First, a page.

Some of the phones that the gangs used to commit crimes were allegedly smuggled into the prison by Macnamara, an Orange County lawyer who met with an inmate in an area protected by attorney-client privilege, Scott said. Family members and gang associates on the outside were also recruited to transport drugs.

In one instance, police surveilled a phone call in which Yandell arranged for cellphones, batteries, chargers and mini hack saw blades to be smuggled into Folsom prison inside Little Debbie snacks. He told an associate that the phones could be sold for $1,000 each.

As part of the investigation, authorities seized large amounts of drugs, a cache of weapons from a house in Manhattan Beach and a Sacramento home, which officials believe was purchased with drug proceeds and used as a stash house.

Chris Nielsen, a Drug Enforcement Administration special agent, said the investigation reveals that, contrary to public belief, criminal activity isn’t necessarily thwarted when inmates are behind bars. “This case would suggest it’s the opposite,” he said.

If convicted, the inmates could face the death penalty, he said.


The Aryan Brotherhood was founded in California’s infamous San Quentin State Prison in the 1960s and has grown into one of the country’s most feared and well-known white supremacist prison gangs. The group’s membership is estimated to be around 20,000 nationwide, according to the Southern Poverty Law Center.

Though the group is nearly synonymous with white supremacist and neo-Nazi culture — members often sport tattoos of swastikas or the runic insignia of Hitler’s SS — many experts say it is driven by the potential for profit through drug trafficking more than its racist ideology. The group has also been known to set aside racial divisions and work with Latino prison gangs, specifically the Mexican Mafia.

“When it comes to white supremacist prison gangs, their hateful ideology is often tangential to their criminal enterprise. So, although they unite around their white-supremacist beliefs, it becomes secondary to drug running, identity theft and violence,” said Joanna Mendelson, a senior researcher on extremism and domestic terror for the Anti-Defamation League in Los Angeles.

“The name of the game is who has the juice, the power and access to benefit their criminal dealings. They’ll compromise their ideals. On the streets they may be more ideologically focused, but behind bars the end game is about control and power,” Mendelson said.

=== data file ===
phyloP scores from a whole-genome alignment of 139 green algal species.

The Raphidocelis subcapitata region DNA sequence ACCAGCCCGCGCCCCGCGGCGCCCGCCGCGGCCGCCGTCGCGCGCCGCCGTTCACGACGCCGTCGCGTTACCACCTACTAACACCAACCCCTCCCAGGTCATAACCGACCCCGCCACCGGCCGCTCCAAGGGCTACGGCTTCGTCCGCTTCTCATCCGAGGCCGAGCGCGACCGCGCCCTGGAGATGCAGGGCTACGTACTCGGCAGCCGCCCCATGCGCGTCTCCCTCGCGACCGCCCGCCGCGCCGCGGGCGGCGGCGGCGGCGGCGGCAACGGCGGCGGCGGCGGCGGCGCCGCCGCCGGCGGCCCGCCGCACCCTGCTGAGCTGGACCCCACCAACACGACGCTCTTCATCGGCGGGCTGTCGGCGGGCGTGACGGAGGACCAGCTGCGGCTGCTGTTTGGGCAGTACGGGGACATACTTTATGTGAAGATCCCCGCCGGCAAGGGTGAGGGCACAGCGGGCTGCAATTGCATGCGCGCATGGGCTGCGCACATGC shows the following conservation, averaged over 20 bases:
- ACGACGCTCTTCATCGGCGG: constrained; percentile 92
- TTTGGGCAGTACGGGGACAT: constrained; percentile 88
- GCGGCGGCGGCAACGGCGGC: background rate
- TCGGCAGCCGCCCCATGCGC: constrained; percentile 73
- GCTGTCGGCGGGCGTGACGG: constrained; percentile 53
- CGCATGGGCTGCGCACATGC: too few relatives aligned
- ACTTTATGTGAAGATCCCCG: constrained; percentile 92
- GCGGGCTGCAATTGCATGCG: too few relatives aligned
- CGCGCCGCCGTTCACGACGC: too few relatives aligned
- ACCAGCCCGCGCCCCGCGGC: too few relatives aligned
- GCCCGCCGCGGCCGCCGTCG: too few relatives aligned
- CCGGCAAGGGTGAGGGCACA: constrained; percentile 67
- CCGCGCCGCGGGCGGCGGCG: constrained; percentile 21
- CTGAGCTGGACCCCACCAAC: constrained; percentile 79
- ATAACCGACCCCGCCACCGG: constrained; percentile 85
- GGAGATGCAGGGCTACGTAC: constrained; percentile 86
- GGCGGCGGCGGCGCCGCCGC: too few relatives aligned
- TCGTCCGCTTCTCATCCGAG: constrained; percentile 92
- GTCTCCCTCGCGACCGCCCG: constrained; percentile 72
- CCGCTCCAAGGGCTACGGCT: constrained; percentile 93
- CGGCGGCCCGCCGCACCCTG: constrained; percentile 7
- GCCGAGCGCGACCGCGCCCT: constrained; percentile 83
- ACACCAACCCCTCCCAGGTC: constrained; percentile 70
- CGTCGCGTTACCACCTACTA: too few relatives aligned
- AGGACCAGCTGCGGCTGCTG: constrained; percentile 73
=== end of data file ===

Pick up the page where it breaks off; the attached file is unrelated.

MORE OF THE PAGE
The group expanded across the country around 1975, after some of its high-ranking members were sent to federal prison, according to the SPLC. Also known as the Brand, the Aryan Brotherhood has been frequently linked to heroin and methamphetamine trafficking, prison violence and assaults and killings of corrections officials.

The California chapter of the gang is distinct from the Texas arm, Mendelson said.

Prison restructuring and changes in the way jailers can use solitary confinement in California have allowed Aryan Brotherhood members greater mobility inside prison walls, giving the gang a “boost” in recent years, she said.

Some of those named in Thursday’s indictment are familiar figures in white supremacist circles. Yandell has long been considered an Aryan Brotherhood leader in California, Mendelson said. Mazza originally founded a white supremacist group known as Public Enemy No. 1 in Southern California in the 1980s before he was pulled into the Aryan Brotherhood while incarcerated, she said.


Though the Aryan Brotherhood differs from a white nationalist movement that has enjoyed growth across the U.S. in recent years, members of violent racist street gangs in California still see membership in the infamous prison organization as a badge of honor.

“The Aryan Brotherhood is still perceived in white supremacist prison culture with great reverence,” she said.